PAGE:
The Psychological Impact of Vitiligo
Medically reviewed by Dr. Anna-Lisa Stonehill, Child and Adolescent Psychiatrist at OC Health Care Agency.
Skin – one of the most defining features of our external appearance – can greatly influence our identity and self-esteem. For some, skin can be a source of pride, confidence and even heritage. For others, especially those living with skin diseases or conditions, skin can cause feelings of loss, devastation, and embarrassment. In fact, according to a recent study, poor emotional and mental health is experienced in at least one-third of those who live with diverse skin conditions.
For those living with vitiligo, the condition is often a lifelong one. Although there are different treatments that can manage and prevent the depigmentation from spreading, vitiligo does not yet have a cure. As a result, those with vitiligo often navigate school, careers, relationships, and major life milestones while grappling with the loss of pigmentation – and possibly an entire identity. While some embrace the change in skin color, for others the experience can cause psychological distress and ultimately, sentiments of anxiety, low self-esteem, and depression.
If you have vitiligo and are experiencing any of these psychological symptoms, you aren’t alone. Recognizing and acknowledging the mental and emotional impact of vitiligo in your life can be a first step to identifying avenues for coping. Here’s how vitiligo can influence your everyday life.
Anxiety is different for everyone. While some may experience mild anxiety that can be easily managed, others may experience both mental and physical effects that are not only overwhelming but can be debilitating. Anxiety can result in sentiments of unease, nervousness, and restlessness as well as an elevated heart rate, heavy breathing, and perspiration. At times, anxiety can arise out of the blue with no evident cause. However, particular situations or experiences can also fuel these uncomfortable sensations in the mind and body.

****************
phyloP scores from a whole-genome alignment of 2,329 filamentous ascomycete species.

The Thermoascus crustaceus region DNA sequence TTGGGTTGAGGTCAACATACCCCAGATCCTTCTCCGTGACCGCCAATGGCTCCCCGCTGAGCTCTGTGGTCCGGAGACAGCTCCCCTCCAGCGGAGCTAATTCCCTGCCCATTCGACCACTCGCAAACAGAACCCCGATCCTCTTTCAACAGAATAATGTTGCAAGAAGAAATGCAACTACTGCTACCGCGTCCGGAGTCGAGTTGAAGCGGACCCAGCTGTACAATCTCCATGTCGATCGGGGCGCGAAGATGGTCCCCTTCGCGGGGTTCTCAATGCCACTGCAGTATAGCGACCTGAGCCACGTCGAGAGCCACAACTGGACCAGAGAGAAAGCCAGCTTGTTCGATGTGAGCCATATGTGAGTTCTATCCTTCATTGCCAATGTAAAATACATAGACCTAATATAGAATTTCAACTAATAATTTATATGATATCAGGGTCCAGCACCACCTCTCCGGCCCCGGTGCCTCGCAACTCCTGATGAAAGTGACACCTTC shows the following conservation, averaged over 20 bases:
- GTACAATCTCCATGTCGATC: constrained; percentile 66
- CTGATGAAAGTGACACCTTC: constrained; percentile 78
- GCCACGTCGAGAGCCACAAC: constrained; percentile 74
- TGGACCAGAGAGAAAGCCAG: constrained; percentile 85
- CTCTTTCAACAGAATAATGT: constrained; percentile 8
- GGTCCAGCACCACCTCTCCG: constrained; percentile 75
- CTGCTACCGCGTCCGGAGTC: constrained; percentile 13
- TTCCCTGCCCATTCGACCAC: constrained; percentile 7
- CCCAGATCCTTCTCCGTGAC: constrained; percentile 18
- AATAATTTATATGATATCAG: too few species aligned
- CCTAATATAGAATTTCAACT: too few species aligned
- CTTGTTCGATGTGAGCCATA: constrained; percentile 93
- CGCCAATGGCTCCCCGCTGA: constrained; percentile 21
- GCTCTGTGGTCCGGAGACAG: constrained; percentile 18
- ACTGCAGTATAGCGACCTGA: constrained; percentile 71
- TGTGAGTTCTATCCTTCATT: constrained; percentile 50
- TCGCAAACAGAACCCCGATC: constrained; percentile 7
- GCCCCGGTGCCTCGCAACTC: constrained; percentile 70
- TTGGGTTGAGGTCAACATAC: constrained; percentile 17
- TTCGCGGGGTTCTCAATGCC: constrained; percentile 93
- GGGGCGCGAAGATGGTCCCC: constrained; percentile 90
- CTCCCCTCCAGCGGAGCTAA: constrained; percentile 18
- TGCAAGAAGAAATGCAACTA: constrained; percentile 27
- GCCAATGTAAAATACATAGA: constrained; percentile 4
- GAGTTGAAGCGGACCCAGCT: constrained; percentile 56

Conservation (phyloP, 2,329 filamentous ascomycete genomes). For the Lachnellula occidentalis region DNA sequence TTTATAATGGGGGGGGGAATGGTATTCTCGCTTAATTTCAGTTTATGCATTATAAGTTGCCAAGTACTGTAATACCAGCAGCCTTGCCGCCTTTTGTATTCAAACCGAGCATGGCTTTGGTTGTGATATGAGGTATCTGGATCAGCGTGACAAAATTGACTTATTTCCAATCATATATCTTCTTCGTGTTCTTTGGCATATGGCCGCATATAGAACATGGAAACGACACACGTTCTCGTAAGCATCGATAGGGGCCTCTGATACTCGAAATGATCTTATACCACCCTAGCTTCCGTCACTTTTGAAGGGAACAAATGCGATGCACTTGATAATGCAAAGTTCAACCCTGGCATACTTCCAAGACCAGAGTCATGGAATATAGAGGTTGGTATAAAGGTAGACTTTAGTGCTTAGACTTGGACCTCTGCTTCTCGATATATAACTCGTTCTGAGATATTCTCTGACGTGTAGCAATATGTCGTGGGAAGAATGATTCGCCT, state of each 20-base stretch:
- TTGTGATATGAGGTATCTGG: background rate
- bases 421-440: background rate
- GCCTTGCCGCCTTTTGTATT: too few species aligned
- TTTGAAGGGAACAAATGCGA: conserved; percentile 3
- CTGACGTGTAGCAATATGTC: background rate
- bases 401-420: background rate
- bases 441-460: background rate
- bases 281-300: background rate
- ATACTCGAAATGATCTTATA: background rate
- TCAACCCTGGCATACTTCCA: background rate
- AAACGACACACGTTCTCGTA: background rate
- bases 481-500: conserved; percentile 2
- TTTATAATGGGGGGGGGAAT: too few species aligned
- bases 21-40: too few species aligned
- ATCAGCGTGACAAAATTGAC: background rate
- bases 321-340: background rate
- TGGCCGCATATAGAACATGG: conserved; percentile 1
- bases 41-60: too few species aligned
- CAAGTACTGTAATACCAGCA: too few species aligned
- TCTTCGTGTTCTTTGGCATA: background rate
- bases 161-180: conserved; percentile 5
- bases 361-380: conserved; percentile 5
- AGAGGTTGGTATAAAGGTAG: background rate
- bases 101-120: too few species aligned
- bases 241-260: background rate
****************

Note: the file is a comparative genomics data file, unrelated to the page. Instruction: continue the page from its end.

Those with vitiligo may find that social interactions and the feeling of a lack of control over the condition are some of the biggest triggers of anxiety. Some individuals have related experiencing panic attacks and crippling fear in the face of the “unknown” in terms of not knowing how their vitiligo will progress. For others, anxiety can play a big role in day-to-day life as they navigate personal relationships, careers and more while personally grappling with the condition and reactions from others.
Low self-esteem can be defined as a lack of confidence in yourself, negative thoughts about your achievements, negative perceptions about your capabilities or a sense of inferiority in comparison to others. It is estimated that 85% of people suffer from low self esteem arising from a plethora of different factors including appearance, employment, or finances.
For those with vitiligo, low self-esteem most often stems from emotions emanating from one’s appearance. It’s natural to want to “fit in” and “be normal.” In fact, it’s human nature. Yet when you live with a condition that can drastically change your appearance, “fitting in” may not always be possible. Stares or even innocent looks from others, no matter the motivation, can perpetuate insecurities.
Depression is a mood disorder that can cause an overwhelming sense of sadness, an overall loss of motivation, and trouble functioning on a daily basis even in the completion of regular activities. Additionally, depression may cause physical symptoms such as fatigue, sleep disturbances, altered appetite, weight fluctuations and difficulty with mental processing.
Some individuals who struggle with depression and experience impairments in their day-to-day existence are often unable to pinpoint the reason why. This in turn makes addressing one’s depression all the more challenging a process.
One of the most common triggers for depression when living with vitiligo is the sense of feeling alone and misunderstood. Only 1% of the world lives with vitiligo and until recently, vitiligo was not as prevalent in mainstream media. The unique experience of losing pigment can be misunderstood by friends and family. It’s easy to feel isolated and alone in your experience. Although you may try to share your feelings with loved ones, they may not be able to provide the support you’re seeking.
If you are struggling with any of these emotions, there are numerous resources and avenues that you can pursue for support. You can speak to a counselor/therapist or reach out to others with vitiligo by joining a network or community.
Meenu Reddy is a medical student originally from the West Coast. She is interested in the psychological effects of different diseases and reaction patterns on persons of color and hopes to advocate for and empower her future patients to feel confident in their skin. In her free time, she enjoys practicing and teaching yoga as well as spending time with her friends and family.